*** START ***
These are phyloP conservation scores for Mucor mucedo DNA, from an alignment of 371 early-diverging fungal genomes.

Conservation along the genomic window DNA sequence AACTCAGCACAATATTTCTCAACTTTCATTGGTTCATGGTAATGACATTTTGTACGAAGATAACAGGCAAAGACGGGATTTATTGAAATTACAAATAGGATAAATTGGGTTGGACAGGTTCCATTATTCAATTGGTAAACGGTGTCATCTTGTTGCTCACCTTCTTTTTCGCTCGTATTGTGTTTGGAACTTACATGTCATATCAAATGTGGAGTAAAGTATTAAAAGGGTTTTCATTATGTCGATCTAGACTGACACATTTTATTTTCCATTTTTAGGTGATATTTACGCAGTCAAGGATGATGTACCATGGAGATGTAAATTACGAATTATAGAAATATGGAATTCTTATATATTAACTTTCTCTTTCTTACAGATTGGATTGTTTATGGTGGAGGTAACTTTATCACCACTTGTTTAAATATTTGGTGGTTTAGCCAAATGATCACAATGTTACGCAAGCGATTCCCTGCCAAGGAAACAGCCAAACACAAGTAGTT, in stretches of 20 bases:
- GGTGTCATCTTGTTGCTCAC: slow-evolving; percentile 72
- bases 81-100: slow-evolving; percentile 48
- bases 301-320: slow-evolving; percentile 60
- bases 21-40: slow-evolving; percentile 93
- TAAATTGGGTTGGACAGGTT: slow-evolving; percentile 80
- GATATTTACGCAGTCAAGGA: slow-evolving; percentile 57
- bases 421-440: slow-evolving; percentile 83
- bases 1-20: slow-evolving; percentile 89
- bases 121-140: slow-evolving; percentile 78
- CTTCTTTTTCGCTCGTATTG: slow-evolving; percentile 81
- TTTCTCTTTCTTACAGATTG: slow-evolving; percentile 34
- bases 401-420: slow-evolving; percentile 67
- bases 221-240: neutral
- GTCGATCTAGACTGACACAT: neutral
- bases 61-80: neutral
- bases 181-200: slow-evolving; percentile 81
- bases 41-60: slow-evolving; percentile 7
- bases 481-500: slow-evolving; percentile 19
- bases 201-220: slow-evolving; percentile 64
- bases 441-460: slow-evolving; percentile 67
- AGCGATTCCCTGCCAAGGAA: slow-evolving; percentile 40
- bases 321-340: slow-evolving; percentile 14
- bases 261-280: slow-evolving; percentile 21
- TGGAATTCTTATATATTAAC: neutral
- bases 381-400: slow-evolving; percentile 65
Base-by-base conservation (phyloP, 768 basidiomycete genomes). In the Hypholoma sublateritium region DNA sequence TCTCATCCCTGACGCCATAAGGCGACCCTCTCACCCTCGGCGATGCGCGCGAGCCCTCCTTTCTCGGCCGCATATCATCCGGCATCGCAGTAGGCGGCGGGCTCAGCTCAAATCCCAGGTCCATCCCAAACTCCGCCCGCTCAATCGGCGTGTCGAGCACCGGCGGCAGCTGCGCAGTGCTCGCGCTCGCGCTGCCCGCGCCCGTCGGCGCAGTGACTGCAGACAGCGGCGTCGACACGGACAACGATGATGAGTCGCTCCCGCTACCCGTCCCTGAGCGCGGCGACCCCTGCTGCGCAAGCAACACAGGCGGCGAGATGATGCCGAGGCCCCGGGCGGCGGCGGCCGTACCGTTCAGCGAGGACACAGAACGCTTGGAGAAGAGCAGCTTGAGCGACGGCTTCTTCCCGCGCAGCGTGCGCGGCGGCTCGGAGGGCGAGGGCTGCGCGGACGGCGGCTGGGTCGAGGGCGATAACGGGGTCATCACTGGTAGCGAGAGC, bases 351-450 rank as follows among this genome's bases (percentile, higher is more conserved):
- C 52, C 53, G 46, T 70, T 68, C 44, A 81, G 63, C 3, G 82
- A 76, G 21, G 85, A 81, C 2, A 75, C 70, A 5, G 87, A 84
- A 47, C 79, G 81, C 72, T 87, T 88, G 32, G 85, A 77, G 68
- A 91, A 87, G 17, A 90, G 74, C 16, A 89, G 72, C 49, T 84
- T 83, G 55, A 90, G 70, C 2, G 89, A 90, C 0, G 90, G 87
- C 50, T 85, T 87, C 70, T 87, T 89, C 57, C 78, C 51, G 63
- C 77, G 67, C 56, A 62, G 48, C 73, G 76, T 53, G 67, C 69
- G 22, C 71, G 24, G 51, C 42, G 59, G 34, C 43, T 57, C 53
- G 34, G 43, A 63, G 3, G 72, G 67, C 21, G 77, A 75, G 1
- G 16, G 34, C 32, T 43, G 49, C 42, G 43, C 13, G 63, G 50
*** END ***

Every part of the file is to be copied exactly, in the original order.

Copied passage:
These are phyloP conservation scores for Mucor mucedo DNA, from an alignment of 371 early-diverging fungal genomes.

Conservation along the genomic window DNA sequence AACTCAGCACAATATTTCTCAACTTTCATTGGTTCATGGTAATGACATTTTGTACGAAGATAACAGGCAAAGACGGGATTTATTGAAATTACAAATAGGATAAATTGGGTTGGACAGGTTCCATTATTCAATTGGTAAACGGTGTCATCTTGTTGCTCACCTTCTTTTTCGCTCGTATTGTGTTTGGAACTTACATGTCATATCAAATGTGGAGTAAAGTATTAAAAGGGTTTTCATTATGTCGATCTAGACTGACACATTTTATTTTCCATTTTTAGGTGATATTTACGCAGTCAAGGATGATGTACCATGGAGATGTAAATTACGAATTATAGAAATATGGAATTCTTATATATTAACTTTCTCTTTCTTACAGATTGGATTGTTTATGGTGGAGGTAACTTTATCACCACTTGTTTAAATATTTGGTGGTTTAGCCAAATGATCACAATGTTACGCAAGCGATTCCCTGCCAAGGAAACAGCCAAACACAAGTAGTT, in stretches of 20 bases:
- GGTGTCATCTTGTTGCTCAC: slow-evolving; percentile 72
- bases 81-100: slow-evolving; percentile 48
- bases 301-320: slow-evolving; percentile 60
- bases 21-40: slow-evolving; percentile 93
- TAAATTGGGTTGGACAGGTT: slow-evolving; percentile 80
- GATATTTACGCAGTCAAGGA: slow-evolving; percentile 57
- bases 421-440: slow-evolving; percentile 83
- bases 1-20: slow-evolving; percentile 89
- bases 121-140: slow-evolving; percentile 78
- CTTCTTTTTCGCTCGTATTG: slow-evolving; percentile 81
- TTTCTCTTTCTTACAGATTG: slow-evolving; percentile 34
- bases 401-420: slow-evolving; percentile 67
- bases 221-240: neutral
- GTCGATCTAGACTGACACAT: neutral
- bases 61-80: neutral
- bases 181-200: slow-evolving; percentile 81
- bases 41-60: slow-evolving; percentile 7
- bases 481-500: slow-evolving; percentile 19
- bases 201-220: slow-evolving; percentile 64
- bases 441-460: slow-evolving; percentile 67
- AGCGATTCCCTGCCAAGGAA: slow-evolving; percentile 40
- bases 321-340: slow-evolving; percentile 14
- bases 261-280: slow-evolving; percentile 21
- TGGAATTCTTATATATTAAC: neutral
- bases 381-400: slow-evolving; percentile 65
Base-by-base conservation (phyloP, 768 basidiomycete genomes). In the Hypholoma sublateritium region DNA sequence TCTCATCCCTGACGCCATAAGGCGACCCTCTCACCCTCGGCGATGCGCGCGAGCCCTCCTTTCTCGGCCGCATATCATCCGGCATCGCAGTAGGCGGCGGGCTCAGCTCAAATCCCAGGTCCATCCCAAACTCCGCCCGCTCAATCGGCGTGTCGAGCACCGGCGGCAGCTGCGCAGTGCTCGCGCTCGCGCTGCCCGCGCCCGTCGGCGCAGTGACTGCAGACAGCGGCGTCGACACGGACAACGATGATGAGTCGCTCCCGCTACCCGTCCCTGAGCGCGGCGACCCCTGCTGCGCAAGCAACACAGGCGGCGAGATGATGCCGAGGCCCCGGGCGGCGGCGGCCGTACCGTTCAGCGAGGACACAGAACGCTTGGAGAAGAGCAGCTTGAGCGACGGCTTCTTCCCGCGCAGCGTGCGCGGCGGCTCGGAGGGCGAGGGCTGCGCGGACGGCGGCTGGGTCGAGGGCGATAACGGGGTCATCACTGGTAGCGAGAGC, bases 351-450 rank as follows among this genome's bases (percentile, higher is more conserved):
- C 52, C 53, G 46, T 70, T 68, C 44, A 81, G 63, C 3, G 82
- A 76, G 21, G 85, A 81, C 2, A 75, C 70, A 5, G 87, A 84
- A 47, C 79, G 81, C 72, T 87, T 88, G 32, G 85, A 77, G 68
- A 91, A 87, G 17, A 90, G 74, C 16, A 89, G 72, C 49, T 84
- T 83, G 55, A 90, G 70, C 2, G 89, A 90, C 0, G 90, G 87
- C 50, T 85, T 87, C 70, T 87, T 89, C 57, C 78, C 51, G 63
- C 77, G 67, C 56, A 62, G 48, C 73, G 76, T 53, G 67, C 69
- G 22, C 71, G 24, G 51, C 42, G 59, G 34, C 43, T 57, C 53
- G 34, G 43, A 63, G 3, G 72, G 67, C 21, G 77, A 75, G 1
- G 16, G 34, C 32, T 43, G 49, C 42, G 43, C 13, G 63, G 50